This parable is placed at the end of the first ten verses of Luke 17 and it’s placement there is significant to understanding its meaning. Luke 17:1-10 is a passage on False Teaching, Forgiveness, Faith, and Service. One commentator (The IVP New Testament Commentary Series) writes, “a warning about sin and false teaching serves as a contrast to more positive exhortations about showing forgiveness, having faith, and serving without demanding a reward.”
This passage is based upon an awareness of the importance of community in the Christian life. Following Jesus is not a private experience but one that is lived out with others. Thus correct teaching, sin, forgiveness, and serving well are important.
The parable of the master and servant comes at the end of this section in Luke following the teaching on forgiveness and faith. The teaching is about following Jesus and being a disciple. Out of our faith, there should be service and willing and joyful service at that. See the contrast between a willing attitude to serving and the conceited attitude of the Pharisee in Luke 18:9-14. Clearly the Pharisees expects a reward.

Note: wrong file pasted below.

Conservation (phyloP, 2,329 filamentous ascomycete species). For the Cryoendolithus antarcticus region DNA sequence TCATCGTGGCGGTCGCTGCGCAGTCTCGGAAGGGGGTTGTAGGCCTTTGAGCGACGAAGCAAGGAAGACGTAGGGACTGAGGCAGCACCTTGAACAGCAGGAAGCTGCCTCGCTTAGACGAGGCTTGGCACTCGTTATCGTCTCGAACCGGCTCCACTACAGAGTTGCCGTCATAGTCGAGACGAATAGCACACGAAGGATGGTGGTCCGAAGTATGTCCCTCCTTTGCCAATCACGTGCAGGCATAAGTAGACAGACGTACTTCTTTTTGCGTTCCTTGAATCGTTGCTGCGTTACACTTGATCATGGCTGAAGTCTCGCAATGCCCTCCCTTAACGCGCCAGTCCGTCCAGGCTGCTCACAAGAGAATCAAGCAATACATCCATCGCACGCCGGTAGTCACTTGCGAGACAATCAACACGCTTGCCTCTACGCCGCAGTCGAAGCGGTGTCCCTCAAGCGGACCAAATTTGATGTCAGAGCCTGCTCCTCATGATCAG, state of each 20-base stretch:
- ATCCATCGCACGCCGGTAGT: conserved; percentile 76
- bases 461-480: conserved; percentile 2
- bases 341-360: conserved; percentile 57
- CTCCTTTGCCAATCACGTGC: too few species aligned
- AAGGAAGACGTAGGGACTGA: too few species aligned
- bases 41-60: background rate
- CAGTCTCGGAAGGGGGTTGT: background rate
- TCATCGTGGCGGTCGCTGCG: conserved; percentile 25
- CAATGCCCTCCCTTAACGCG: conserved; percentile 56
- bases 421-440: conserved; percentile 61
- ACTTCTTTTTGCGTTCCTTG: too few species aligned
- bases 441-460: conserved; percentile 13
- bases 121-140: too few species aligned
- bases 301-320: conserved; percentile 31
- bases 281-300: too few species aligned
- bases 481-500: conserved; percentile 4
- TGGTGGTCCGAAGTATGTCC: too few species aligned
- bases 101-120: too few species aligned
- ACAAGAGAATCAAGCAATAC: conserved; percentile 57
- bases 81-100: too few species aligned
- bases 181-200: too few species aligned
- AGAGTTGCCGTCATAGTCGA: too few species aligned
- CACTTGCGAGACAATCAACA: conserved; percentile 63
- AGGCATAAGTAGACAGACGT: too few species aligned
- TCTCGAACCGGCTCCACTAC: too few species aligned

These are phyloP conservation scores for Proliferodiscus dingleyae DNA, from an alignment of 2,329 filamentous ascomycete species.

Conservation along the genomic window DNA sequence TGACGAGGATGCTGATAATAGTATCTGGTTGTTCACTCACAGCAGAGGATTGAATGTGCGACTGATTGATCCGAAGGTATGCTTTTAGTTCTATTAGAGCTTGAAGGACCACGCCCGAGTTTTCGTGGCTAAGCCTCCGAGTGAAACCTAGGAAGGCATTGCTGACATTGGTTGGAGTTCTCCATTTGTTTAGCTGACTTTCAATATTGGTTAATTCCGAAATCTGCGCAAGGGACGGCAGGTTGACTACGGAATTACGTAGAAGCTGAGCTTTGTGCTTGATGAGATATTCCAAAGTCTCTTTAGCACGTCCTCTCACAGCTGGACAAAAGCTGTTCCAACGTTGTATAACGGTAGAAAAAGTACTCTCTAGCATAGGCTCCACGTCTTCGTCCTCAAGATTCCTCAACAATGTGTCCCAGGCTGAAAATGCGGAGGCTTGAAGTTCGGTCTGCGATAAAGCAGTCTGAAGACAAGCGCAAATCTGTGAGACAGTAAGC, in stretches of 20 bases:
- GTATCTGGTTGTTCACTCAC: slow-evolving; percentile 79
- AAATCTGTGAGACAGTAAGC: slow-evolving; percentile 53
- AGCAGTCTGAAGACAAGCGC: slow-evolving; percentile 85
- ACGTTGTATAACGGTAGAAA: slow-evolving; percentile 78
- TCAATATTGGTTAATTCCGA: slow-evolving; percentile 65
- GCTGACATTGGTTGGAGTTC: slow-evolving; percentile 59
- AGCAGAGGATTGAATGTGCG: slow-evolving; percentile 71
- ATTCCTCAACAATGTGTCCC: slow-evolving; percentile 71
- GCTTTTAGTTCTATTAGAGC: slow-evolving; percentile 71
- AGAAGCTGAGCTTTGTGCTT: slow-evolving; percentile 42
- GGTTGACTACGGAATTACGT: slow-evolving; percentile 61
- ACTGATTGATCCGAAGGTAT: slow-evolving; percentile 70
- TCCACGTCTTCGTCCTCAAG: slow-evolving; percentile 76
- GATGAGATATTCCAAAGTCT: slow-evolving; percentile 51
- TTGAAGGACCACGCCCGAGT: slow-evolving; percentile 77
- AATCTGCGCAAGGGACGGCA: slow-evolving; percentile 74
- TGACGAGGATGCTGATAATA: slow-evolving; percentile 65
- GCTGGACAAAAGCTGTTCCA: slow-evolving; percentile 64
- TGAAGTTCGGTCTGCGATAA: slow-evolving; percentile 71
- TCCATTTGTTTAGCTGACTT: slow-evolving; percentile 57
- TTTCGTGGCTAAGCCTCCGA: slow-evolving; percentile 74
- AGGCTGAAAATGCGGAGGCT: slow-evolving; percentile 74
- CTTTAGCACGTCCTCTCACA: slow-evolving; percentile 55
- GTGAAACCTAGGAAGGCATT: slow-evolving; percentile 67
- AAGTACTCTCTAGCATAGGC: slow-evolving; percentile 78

This parable uses the imagery of master and slave (doulos). Slave is sometimes translated servant throughout the New Testament. It was a word Paul chose to describe himself, a slave of Christ Jesus. Obviously Jesus is the master and that will never change. We are his servants, slaves, and there is much work to be done in serving others and serving the Lord Jesus Christ.
We know, and sometimes need to remind ourselves, that we are called to be humble servants. God is not obligated to us as if we were an equal. Instead we are obligated to the Lord because he is our Creator and Redeemer. From time to time, we should ask and pray, “Can I be a willing and eager servant of the Lord Jesus, today? Lord, show me how to serve this day.”